Philip II of Macedonia ruled from 359-336 B.C.E. Without the military and political efforts of Philip, Alexander would never have been as successful as he was. According to Bosworth, Philip's work with the Macedonian army and establishment of alliances with the Balkan peoples gave both himself and Alexander the resources necessary to carry out such conquests.

Philip came to power in 359 B.C.E. after the Macedonians had just suffered a defeat at the hands of the Illyrians. Macedonia was in political and military turmoil, and Philip immediately set about bringing the people of Macedonia under his control.

After exacting revenge on the Illyrians by defeating them in 358 B.C.E., Philip sought to bring all of Upper Macedonia under his control and make them loyal to him. His primary method of creating alliances and strengthening loyalties was through marriage. The most important marriage for Philip was to Olympias, from the royal house of Molossia. By 357 B.C.E., they were married, and she gave birth to Alexander the next year.

Philip's military zenith was at the battle at Chaeronea in August of 338 B.C.E. Philip's army was greatly outnumbered by the Athenian and Theban forces, yet his phalanxes overwhelmed the Athenians and Thebans. Athens and Thebes were forced to become subjects of Philip and Macedonia, leaving Sparta as the only Greek state not under Macedonian control.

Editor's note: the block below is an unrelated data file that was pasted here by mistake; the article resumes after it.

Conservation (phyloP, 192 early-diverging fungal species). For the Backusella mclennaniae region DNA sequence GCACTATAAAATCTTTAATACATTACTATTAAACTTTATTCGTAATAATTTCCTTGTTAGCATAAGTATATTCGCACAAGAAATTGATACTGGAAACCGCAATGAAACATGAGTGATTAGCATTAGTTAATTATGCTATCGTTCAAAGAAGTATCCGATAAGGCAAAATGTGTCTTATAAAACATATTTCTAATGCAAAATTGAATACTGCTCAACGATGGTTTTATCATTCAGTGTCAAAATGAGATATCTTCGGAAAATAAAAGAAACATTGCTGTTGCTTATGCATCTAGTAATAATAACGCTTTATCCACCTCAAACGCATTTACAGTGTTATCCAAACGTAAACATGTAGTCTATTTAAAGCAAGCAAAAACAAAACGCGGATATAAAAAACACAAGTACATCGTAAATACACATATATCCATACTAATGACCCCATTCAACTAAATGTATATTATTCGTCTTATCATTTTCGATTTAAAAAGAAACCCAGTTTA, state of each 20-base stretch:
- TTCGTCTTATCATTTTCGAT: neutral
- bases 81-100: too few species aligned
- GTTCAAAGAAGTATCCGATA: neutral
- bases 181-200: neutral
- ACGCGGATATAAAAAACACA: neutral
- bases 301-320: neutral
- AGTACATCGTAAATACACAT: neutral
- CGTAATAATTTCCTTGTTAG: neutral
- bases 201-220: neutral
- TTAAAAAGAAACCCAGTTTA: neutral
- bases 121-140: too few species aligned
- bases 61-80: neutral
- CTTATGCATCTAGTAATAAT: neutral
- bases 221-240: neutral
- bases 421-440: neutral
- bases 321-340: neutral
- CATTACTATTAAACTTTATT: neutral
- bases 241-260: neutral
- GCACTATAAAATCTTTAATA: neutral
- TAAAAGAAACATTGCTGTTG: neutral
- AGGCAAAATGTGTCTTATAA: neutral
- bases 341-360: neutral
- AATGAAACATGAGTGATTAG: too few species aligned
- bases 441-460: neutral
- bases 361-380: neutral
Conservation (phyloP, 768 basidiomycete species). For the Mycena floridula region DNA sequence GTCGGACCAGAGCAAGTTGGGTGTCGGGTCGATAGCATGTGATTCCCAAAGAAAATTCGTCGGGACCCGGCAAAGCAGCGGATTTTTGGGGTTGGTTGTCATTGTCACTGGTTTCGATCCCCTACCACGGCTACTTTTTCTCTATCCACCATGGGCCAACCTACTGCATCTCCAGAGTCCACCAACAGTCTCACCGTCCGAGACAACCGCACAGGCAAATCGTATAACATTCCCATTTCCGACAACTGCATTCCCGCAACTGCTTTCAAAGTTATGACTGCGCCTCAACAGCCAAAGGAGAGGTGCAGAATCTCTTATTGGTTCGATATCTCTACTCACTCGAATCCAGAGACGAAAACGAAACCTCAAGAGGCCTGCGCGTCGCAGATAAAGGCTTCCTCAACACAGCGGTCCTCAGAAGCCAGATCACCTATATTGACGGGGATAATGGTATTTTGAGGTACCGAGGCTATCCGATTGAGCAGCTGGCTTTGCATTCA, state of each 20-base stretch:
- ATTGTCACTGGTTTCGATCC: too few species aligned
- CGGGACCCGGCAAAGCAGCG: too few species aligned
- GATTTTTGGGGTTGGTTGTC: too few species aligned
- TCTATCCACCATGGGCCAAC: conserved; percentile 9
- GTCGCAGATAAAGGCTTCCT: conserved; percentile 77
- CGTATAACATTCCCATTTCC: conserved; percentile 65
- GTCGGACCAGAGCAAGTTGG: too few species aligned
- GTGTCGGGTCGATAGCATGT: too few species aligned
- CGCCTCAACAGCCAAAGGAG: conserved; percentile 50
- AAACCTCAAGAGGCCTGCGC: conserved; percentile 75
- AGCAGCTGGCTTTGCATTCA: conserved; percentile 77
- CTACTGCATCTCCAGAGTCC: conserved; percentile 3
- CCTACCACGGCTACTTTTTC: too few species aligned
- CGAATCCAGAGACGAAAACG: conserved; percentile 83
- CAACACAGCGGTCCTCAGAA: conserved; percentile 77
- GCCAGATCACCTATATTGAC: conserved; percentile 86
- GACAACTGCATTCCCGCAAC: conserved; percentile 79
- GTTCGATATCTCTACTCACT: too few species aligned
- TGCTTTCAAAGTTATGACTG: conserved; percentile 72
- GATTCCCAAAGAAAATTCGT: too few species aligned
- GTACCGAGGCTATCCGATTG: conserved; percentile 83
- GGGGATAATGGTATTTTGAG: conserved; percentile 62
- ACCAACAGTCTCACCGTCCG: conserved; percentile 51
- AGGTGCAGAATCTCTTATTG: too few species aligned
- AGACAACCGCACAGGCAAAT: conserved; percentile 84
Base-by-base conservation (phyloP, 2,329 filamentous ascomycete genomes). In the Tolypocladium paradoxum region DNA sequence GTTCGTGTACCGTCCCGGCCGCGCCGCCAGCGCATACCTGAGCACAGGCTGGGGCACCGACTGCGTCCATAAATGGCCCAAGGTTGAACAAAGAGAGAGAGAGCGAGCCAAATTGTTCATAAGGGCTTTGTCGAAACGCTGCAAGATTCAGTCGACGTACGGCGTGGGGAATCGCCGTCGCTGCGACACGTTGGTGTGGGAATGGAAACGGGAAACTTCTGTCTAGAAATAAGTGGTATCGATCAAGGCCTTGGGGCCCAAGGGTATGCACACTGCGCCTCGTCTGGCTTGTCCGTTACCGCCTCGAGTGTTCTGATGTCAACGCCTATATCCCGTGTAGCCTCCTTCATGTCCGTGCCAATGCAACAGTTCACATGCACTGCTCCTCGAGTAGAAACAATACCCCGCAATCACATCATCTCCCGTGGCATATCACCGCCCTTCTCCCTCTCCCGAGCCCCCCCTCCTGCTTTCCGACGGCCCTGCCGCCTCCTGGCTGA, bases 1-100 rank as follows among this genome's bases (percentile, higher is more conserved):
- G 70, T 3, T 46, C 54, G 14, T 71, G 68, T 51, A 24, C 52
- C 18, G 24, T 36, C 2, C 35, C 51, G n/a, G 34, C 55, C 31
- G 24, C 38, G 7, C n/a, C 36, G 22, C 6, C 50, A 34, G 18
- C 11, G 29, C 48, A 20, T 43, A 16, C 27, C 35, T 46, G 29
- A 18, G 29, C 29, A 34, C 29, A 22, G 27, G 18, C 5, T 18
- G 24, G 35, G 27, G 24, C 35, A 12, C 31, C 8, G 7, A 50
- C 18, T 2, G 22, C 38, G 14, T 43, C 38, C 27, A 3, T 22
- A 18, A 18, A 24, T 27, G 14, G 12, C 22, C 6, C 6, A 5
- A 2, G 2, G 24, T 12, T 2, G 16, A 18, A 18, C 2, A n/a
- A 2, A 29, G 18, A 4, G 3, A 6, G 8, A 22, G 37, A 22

According to the ancient source Diodorus, Philip was hosting a massive banquet as a going away party before he left for Asia. Leading the procession into the theater on the second day, were thirteen statues, twelve of the Olympian gods and one of Philip. Philip wanted his march into the theater to be triumphant, and so he asked his bodyguards to stand back and out of the way to show to his people that he had nothing to fear. At that very moment, however, a man named Pausanias rushed forward from the crowd and stuck a dagger in Philip's chest. During his escape, Pausanias tripped and...

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